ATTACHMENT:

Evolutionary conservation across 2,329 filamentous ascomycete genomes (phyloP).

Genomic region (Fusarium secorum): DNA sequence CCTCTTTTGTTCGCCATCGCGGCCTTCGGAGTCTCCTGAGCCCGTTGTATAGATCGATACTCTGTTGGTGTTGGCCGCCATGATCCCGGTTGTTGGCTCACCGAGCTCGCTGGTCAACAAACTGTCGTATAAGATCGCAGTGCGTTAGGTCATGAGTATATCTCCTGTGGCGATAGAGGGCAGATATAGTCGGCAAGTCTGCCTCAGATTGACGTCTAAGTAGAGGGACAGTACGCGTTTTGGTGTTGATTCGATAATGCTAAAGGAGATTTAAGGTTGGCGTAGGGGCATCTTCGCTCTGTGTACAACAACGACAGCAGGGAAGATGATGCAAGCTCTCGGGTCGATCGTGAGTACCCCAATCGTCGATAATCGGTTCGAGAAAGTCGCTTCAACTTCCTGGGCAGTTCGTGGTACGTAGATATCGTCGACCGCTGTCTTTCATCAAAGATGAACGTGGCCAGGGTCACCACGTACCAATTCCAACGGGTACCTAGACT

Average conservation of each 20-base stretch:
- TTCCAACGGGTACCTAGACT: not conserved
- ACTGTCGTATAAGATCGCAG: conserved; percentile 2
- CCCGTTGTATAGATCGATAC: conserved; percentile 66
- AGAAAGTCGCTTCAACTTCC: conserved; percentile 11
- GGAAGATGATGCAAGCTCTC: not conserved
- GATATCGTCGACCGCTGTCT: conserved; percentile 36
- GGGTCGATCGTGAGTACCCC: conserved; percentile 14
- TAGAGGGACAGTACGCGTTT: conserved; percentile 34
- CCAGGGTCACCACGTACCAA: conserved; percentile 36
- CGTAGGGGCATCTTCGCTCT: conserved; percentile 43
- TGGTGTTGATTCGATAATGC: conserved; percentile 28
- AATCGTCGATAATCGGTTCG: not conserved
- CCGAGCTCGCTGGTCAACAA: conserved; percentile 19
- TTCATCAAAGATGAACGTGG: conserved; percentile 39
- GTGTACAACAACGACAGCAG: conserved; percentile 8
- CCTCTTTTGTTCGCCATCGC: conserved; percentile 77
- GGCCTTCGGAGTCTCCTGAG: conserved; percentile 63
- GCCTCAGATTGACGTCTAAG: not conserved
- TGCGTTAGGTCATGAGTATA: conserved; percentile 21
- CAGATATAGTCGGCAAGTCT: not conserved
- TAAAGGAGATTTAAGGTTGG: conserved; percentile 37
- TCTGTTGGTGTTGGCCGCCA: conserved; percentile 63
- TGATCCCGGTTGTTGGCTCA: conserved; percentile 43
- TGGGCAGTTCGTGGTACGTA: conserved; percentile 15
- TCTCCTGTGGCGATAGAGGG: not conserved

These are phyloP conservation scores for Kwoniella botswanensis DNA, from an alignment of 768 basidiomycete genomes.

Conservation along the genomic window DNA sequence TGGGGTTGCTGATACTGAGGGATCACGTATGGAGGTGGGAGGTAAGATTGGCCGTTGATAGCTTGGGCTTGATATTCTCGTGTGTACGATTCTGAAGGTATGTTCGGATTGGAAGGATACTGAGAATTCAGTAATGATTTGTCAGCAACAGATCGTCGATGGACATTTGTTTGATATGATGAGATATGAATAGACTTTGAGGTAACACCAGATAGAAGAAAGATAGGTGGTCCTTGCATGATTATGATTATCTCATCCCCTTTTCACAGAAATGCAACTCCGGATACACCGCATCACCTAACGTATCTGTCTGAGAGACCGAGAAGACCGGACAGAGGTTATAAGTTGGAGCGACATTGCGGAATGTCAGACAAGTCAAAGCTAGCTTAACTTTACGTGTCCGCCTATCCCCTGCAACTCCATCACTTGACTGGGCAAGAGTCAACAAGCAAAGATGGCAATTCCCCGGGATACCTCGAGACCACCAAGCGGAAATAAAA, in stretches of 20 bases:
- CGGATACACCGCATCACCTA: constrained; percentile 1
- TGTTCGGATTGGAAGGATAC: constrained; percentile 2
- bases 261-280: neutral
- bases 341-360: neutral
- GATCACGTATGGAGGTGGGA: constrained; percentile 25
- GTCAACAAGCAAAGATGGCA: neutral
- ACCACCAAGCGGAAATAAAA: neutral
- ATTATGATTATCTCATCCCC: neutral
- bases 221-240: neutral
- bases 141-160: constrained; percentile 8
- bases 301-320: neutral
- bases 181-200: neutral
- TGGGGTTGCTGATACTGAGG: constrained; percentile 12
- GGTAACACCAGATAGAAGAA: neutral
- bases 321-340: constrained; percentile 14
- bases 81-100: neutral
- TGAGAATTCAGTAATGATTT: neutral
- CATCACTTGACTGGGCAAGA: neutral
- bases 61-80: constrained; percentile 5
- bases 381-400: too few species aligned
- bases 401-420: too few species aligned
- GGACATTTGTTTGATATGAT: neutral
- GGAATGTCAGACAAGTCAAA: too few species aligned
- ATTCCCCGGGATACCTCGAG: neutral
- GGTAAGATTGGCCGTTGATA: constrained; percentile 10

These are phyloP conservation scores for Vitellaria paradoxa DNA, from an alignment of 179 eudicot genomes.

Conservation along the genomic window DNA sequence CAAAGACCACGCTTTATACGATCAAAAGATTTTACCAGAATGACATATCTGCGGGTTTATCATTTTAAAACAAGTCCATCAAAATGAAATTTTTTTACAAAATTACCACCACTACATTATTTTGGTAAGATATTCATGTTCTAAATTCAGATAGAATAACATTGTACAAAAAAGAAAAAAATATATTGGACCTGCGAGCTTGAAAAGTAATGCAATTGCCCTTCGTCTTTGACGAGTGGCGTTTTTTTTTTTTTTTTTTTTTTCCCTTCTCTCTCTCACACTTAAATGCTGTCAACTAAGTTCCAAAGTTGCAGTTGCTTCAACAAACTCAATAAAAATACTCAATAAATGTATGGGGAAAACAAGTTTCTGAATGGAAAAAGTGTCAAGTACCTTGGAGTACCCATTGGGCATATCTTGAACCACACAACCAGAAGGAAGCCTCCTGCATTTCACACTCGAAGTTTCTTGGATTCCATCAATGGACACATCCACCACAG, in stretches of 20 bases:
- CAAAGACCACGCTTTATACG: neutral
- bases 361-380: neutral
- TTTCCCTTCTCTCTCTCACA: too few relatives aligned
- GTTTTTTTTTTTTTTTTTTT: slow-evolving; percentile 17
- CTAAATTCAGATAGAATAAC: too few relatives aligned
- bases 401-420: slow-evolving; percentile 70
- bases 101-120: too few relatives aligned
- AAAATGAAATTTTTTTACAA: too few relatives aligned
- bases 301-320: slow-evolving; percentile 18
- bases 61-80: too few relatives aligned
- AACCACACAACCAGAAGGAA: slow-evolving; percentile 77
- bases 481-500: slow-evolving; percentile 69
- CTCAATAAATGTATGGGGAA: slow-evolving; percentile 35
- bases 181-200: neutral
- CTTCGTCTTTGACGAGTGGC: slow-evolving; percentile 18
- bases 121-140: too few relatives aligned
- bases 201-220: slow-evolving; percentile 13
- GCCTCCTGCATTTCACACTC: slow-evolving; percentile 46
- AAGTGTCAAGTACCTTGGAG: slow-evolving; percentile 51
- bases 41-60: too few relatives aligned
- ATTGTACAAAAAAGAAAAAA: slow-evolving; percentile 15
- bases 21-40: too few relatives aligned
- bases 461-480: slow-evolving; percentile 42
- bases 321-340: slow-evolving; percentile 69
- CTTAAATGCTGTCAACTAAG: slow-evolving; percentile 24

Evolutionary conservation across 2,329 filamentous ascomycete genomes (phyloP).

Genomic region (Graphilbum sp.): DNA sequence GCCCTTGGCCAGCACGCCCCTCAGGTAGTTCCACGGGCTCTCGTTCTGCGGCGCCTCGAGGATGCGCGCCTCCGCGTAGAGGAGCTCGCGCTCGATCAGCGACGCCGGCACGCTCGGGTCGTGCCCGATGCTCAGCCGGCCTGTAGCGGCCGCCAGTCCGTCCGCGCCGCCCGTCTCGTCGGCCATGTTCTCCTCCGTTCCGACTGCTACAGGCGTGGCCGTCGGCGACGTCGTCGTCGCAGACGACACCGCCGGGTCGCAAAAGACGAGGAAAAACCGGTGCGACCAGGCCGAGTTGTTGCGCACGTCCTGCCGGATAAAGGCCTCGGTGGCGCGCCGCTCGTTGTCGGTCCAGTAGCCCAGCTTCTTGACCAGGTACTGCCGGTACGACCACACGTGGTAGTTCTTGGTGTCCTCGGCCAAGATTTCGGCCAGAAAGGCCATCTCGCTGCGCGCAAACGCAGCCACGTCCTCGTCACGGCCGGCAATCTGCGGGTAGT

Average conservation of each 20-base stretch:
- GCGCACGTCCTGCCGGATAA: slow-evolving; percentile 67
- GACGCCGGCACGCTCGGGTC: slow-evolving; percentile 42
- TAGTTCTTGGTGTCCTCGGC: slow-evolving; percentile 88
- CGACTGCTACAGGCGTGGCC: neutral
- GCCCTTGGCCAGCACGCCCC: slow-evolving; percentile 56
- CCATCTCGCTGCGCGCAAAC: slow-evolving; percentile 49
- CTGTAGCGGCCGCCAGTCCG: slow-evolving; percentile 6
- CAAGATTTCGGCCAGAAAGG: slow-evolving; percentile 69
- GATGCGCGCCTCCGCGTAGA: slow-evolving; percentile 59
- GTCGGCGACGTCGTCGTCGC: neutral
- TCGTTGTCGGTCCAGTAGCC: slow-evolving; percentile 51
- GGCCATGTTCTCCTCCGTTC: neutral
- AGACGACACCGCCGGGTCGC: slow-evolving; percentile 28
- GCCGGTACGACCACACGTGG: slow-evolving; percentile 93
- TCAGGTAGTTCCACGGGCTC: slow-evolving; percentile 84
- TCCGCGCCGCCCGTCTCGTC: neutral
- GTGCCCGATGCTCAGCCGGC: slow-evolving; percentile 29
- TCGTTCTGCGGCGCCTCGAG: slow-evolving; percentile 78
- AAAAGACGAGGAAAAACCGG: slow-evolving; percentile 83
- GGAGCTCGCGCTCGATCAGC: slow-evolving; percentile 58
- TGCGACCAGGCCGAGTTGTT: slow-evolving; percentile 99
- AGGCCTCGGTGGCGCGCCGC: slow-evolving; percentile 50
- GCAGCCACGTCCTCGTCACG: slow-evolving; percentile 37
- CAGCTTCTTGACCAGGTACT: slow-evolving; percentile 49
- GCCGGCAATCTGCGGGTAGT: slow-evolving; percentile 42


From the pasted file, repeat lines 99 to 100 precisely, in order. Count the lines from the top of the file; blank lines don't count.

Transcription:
- GCCGGTACGACCACACGTGG: slow-evolving; percentile 93
- TCAGGTAGTTCCACGGGCTC: slow-evolving; percentile 84